I actually just had to figure this out a few weeks ago. I did it using the netem box as a router, but I don't think that actually matters much.
Basically, the netem function that you want (there's more than just that) will tell your nic to hold onto the traffic for some user-determined amount of time. It is not concerned with how the traffic gets to the nic, which is why I think that you can use a bridge as you described.
One thing I did not understand from your question was which direction you wanted to delay the traffic in, or both directions. It doesn't really matter that much, but you will have to issue the netem command at least once for each "outbound" nic - that is, for each direction that traffic is flowing. By default, netem will only affect outbound traffic, not inbound.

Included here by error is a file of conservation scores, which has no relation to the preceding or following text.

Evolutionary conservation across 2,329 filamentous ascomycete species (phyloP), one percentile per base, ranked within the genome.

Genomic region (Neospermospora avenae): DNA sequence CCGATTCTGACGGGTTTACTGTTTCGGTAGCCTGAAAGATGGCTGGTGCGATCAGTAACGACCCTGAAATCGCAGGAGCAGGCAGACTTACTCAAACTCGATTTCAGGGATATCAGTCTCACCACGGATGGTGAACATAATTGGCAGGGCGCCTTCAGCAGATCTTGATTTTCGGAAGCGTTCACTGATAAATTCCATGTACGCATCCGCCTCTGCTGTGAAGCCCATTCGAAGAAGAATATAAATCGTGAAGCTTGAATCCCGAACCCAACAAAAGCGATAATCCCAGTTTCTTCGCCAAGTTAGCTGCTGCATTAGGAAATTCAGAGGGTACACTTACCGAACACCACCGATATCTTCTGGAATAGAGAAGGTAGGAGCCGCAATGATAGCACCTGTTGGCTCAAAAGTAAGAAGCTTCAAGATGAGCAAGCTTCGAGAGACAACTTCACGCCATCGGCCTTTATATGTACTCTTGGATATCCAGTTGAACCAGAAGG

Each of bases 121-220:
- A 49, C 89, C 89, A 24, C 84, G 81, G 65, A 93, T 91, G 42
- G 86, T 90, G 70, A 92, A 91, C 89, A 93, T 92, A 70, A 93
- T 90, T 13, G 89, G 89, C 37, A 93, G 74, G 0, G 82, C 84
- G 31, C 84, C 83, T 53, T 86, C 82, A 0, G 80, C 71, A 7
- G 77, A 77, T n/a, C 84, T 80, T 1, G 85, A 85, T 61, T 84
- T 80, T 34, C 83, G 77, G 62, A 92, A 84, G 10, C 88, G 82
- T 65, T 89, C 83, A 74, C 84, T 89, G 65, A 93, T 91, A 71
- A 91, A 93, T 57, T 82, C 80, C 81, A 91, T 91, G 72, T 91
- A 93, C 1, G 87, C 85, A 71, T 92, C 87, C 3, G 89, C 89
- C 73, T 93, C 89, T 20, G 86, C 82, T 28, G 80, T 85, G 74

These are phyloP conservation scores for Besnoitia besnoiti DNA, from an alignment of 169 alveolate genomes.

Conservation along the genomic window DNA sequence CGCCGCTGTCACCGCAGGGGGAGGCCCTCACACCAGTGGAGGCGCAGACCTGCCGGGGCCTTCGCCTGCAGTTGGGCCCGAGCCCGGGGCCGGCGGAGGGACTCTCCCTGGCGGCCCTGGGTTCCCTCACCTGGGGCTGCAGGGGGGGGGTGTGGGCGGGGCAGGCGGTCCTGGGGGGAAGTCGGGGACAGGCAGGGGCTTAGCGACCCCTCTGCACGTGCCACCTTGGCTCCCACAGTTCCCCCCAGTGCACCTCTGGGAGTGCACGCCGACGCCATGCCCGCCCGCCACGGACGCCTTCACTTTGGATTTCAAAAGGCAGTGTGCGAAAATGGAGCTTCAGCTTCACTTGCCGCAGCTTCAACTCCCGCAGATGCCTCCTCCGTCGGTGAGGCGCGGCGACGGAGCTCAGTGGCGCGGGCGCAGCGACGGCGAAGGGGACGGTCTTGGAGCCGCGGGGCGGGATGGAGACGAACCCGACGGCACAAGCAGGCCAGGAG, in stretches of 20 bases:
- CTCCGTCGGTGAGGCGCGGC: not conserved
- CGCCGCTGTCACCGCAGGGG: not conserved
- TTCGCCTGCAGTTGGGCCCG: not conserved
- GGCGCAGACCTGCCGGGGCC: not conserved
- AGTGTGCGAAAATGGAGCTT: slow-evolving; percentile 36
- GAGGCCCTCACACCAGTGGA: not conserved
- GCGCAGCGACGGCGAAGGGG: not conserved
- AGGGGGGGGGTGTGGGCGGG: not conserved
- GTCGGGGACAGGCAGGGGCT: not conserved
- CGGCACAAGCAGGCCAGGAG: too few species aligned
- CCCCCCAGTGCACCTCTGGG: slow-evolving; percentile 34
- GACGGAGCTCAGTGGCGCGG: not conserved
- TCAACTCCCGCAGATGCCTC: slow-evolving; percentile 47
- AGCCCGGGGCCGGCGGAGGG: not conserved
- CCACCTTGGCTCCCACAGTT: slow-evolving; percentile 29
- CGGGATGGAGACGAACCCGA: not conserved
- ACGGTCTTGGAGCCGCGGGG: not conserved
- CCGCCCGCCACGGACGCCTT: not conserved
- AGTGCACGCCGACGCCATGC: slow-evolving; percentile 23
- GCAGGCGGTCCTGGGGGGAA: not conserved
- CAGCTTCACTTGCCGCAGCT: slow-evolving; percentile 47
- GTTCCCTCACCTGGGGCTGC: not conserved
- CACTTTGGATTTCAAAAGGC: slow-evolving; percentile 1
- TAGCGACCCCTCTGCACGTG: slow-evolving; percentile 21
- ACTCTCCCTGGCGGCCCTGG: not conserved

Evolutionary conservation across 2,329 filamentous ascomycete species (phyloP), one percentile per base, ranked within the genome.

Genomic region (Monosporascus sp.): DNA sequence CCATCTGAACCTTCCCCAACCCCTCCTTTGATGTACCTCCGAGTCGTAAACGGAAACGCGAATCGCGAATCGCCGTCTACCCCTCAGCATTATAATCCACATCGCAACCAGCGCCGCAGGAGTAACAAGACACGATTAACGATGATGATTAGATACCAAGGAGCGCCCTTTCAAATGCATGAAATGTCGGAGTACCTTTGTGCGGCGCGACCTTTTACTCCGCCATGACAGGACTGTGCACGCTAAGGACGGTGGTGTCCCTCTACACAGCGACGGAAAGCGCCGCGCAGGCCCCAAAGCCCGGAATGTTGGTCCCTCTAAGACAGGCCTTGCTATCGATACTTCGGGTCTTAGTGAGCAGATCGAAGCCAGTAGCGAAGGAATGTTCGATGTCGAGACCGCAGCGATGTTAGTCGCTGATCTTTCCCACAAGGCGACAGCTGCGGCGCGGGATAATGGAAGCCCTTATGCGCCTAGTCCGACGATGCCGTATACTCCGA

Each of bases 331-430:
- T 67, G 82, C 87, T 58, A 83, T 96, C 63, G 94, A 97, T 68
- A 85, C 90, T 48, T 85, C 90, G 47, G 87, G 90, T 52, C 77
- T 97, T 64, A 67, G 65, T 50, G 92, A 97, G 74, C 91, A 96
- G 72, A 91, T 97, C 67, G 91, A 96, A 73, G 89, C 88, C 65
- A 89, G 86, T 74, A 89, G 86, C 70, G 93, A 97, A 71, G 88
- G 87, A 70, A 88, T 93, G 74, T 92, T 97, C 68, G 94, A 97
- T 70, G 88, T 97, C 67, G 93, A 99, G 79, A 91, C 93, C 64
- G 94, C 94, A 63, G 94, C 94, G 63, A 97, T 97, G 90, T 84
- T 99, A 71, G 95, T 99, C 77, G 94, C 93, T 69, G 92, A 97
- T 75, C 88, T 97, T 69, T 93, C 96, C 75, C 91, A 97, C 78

That said, here is the command that you want:
tc qdisc add dev eth0 root handle 1:0 netem delay 25ms
That command will introduce a delay of 25 ms to all packets leaving the host through eth0. You can, of course, adjust the eth(x) number to the appropriate nic and the 25 ms to your desired delay. There's a gotcha, though: note in the command that there is NO SPACE between the "25" and the "ms". That's important; it will error out if you put the space in.
There's actually more you can do with delay, though. You can put in a second value, like this:
tc qdisc add dev eth0 root handle 1:0 netem delay 25ms 10ms
That will delay the traffic by an average of 25 ms, but each packet will actually be delayed by a random number of ms between 15ms and 35ms (25 ms +/- 10 ms)
To "turn off" netem, issue the same command, but change "add" to "del".
There's lots more you can do with netem too, including packet reordering, packet dropping, packet corruption, and packet duplication, all of it either random or actually correlated to previous packets. Lots more than I can go into here. For more info, check out www.linuxfoundation.org/collaborate/workgroups/networking/netem or the man page for netem, "man netem".